The sixth action-packed adventure for Steve Bentley, the ex-spy turned accountant and freelance trouble-shooter

She Died The Way She Lived… in the Heat of Passion

“I’m Bentley, Steve Bentley. You might ask what a C.P.A. is doing assisting the D.C. police… and chasing a murderer and racketeers. Well. it all had to do with the ‘Good Neighbor’ policy. I happened to become involved when my oh-so-friendly neighbor in a black negligee invited me over for a nightcap. Only before I could change into something a little more comfortable, some other Romeo stole the scene — and some incriminating evidence. He left my neighbor with a stocking around her neck…”

“There just aren’t enough hard-drinkin’, two-fisted, pistol-packin’ playboy accountants who make like P.I.s, if you ask me.” The Thrilling Detective

“Steve Bentley [is] series fiction’s toughest tax accountant.” Bill Pronzini & Marcia Muller, 1001 Midnights, The Aficionado’s Guide to Detective Fiction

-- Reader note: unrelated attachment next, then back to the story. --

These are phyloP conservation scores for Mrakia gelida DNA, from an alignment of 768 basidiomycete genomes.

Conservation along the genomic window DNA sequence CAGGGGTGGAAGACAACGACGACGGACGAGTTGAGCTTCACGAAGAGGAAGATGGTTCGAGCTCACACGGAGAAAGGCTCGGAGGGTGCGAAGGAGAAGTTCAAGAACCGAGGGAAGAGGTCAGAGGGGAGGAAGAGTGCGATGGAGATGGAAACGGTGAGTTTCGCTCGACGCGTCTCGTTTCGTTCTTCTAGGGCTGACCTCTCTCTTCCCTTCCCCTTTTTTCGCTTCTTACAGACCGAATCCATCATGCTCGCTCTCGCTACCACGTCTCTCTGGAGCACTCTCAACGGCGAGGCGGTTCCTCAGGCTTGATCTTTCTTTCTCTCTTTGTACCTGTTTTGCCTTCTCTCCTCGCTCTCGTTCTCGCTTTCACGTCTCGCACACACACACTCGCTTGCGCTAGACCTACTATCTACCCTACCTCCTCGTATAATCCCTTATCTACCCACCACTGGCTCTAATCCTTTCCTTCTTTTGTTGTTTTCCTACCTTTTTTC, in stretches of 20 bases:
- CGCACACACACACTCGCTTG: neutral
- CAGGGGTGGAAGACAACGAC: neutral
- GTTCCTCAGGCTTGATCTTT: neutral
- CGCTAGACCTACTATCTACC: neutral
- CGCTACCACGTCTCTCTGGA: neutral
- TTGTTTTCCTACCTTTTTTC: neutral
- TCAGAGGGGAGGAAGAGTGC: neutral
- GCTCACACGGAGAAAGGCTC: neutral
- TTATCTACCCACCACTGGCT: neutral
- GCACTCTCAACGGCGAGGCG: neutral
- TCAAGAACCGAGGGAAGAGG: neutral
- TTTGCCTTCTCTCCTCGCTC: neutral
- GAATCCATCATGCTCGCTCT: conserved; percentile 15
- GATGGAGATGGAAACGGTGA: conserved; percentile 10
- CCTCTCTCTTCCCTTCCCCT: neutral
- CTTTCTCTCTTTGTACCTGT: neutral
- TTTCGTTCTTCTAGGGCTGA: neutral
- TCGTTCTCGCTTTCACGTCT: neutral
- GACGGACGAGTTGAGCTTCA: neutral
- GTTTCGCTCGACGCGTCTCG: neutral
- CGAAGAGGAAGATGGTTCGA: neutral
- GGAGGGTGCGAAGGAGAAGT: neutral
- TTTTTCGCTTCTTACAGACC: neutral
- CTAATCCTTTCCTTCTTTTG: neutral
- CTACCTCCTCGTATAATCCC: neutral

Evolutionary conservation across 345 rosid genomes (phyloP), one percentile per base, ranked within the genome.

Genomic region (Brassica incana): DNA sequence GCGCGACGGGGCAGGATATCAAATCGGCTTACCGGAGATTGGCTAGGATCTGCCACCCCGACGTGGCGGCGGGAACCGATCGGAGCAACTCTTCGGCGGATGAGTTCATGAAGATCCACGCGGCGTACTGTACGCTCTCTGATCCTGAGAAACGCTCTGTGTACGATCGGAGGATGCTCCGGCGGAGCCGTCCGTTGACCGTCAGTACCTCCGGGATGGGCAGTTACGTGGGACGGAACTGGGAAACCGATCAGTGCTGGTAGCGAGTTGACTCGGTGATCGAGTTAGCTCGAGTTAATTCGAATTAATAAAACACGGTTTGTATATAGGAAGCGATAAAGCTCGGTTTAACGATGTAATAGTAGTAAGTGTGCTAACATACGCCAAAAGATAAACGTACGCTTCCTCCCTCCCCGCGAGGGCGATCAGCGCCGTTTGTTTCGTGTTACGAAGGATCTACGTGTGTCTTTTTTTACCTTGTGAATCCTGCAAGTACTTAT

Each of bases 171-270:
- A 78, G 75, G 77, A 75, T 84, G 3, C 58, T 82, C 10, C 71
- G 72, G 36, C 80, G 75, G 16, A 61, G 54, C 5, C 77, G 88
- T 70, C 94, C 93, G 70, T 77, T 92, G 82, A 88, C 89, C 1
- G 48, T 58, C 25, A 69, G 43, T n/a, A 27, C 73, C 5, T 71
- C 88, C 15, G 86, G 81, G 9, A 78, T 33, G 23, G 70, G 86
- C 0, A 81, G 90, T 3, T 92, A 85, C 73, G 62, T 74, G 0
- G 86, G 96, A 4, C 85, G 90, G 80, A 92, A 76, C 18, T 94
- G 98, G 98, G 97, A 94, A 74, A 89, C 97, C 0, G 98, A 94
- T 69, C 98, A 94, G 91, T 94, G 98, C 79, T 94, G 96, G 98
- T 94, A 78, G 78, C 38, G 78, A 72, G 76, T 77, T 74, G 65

“The most interesting novel from a historical point of view is Angel Eyes, where the McGuffin is a tape recording that can destroy a politician’s career.” William DeAndrea, Encyclopedia Mysteriosa

“As ‘Robert Dietrich,’ E. Howard Hunt wrote ten novels starring Steve Bentley, a Washington D.C. accountant who solves murders in private-eye style. The first thing to know about Bentley is that he isn’t just a paper-pushing CPA. He’s a Korean War veteran who was employed at one time by the U.S. Treasury Department. If you love vintage crime-fiction you should enjoy this tale.” The Paperback Warrior


Robert Dietrich was a pseudonym for E. Howard Hunt, better known for his role in the Watergate scandal rather than for his great crime novels. Gore Vidal wrote this about “Robert Dietrich” in The New York Times: “In 1957, H.H. gave birth to ‘Robert Dietrich,’ who specialized in thrillers, featuring Steve Bentley, formerly of the CID and now a tax consultant. H.H. plainly enjoys composing plausible (and implausible) biographies for his characters—not to mention for himself. In Contemporary Authors, H.H. composed a bio for his pseudonym Robert Dietrich, taking ten years off his age, putting himself in the infantry during Korea, awarding himself a Bronze Star and a degree from Georgetown.”

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